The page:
Pocket watch? Wrist watch?

When a character in my historical novel, American Gold, wanted to know the time, would he or she check a pocket watch or a wrist watch? Another one of those nitpicking details I needed to check that had nothing to do with the plot!

Because American Gold takes place during 1911- 1913, my male characters would check a pocket watch to see the time or to determine compass direction. Prior to the war, a women might wear a wrist watch, but a “real man” would not.

During World War I, soldiers discovered how inconvenient it was to take out your pocket watch when you were otherwise occupied. After WWI, men began to change to wristwatches.

The watch to the left is similar to my grandfather’s silver one. When I took it to an appraiser, I learned that the chains on these old watches are often worth more than the watch.

If you’re wondering how to use a watch to determine north/south, you can find out here.

My grandmother also had a pocket watch, but hers could also be attached to a decorative pin and worn as a brooch. The gold case is elaborately decorated with scroll work and yellow, white, and rose gold.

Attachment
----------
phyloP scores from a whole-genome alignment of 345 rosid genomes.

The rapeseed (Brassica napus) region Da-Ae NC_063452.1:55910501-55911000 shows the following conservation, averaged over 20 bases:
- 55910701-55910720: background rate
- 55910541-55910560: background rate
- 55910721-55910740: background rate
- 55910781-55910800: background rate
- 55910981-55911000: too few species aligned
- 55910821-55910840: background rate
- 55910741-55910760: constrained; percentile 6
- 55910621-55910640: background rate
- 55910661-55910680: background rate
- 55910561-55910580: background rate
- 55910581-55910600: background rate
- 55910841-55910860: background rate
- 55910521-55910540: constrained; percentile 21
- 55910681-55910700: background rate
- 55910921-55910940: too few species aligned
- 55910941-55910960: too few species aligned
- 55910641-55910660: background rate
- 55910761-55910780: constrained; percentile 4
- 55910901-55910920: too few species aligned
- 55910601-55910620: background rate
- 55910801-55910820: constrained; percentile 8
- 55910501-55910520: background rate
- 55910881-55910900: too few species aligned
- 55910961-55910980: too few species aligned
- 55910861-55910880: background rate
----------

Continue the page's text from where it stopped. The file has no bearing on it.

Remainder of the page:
Although her watch no longer works, I can’t bear to part with it because it is so beautiful. It’s similar to the one pictured on the right, but the photo does not do it justice.

These mementos of days past remind me that our ancestors appreciated the extra work required to make utilitarian things beautiful.

A friend once said her father told her, “surround yourself with beautiful things.” I smile just thinking about that. It’s one way to make our personal worlds a little more beautiful.

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